The numbers are deceiving: IRS gum-shoes audited only 0.57 percent of individual tax returns in fiscal year 2002. The rate isn't much higher (only 1.45 percent) for Schedule C filers with incomes above $100,000.
But the free ride is over. The IRS began revving up its audit machine last year as it recovered from budget and personnel problems. So while taxpayers who played "audit roulette" in recent years were fairly safe, the battle has been joined in 2004.
Advice: To make sure your 2003 return flies under the IRS radar, know the key 'red flags' that catch auditors' attention. When such red flags are unavoidable, just make sure you keep your recordkeeping solid.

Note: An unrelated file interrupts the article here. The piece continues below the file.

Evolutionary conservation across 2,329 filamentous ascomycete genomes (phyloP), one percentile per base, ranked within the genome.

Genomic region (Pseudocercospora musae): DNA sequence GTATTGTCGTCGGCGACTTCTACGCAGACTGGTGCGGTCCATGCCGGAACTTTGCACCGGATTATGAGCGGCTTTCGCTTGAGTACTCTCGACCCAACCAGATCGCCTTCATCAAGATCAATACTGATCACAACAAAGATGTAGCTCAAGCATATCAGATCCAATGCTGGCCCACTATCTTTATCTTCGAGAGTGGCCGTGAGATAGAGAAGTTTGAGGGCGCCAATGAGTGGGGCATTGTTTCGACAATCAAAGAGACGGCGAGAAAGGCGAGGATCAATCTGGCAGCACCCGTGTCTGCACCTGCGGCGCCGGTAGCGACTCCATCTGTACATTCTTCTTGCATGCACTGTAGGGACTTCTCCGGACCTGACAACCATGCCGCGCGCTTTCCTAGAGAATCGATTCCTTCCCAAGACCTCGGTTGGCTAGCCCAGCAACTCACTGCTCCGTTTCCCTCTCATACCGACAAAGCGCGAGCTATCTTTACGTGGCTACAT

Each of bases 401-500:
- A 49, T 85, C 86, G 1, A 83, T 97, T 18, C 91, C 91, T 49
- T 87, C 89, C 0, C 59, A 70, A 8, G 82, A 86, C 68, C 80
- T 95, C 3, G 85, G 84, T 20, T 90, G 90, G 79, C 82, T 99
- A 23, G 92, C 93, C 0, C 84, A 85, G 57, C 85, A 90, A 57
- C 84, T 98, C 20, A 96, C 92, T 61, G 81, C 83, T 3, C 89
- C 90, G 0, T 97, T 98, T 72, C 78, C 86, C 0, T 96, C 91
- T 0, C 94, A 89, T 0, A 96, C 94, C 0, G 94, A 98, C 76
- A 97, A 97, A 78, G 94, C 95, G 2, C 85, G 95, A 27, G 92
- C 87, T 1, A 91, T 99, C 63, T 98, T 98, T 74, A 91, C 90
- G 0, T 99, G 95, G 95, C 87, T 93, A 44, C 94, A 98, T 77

5 business-return 'red flags'
1. Failing to match up K-1s, 1099s. Last year, the IRS began matching Schedule K-1s—which report income from S corporations and partnerships—to owners' returns. So it's especially vital this year to reflect the correct K...(register to read more)
- How to Fire an Employee the Legal Way: 6 Termination Guidelines
- Small Business Tax Deduction Strategies
- Cash in tax chips on monetary gifts
- Are you an 'average' taxpayer? That's a good thing
- Feds launch contractor crackdown, offer amnesty deal
- It's official: State employees must pay union dues—indefinitely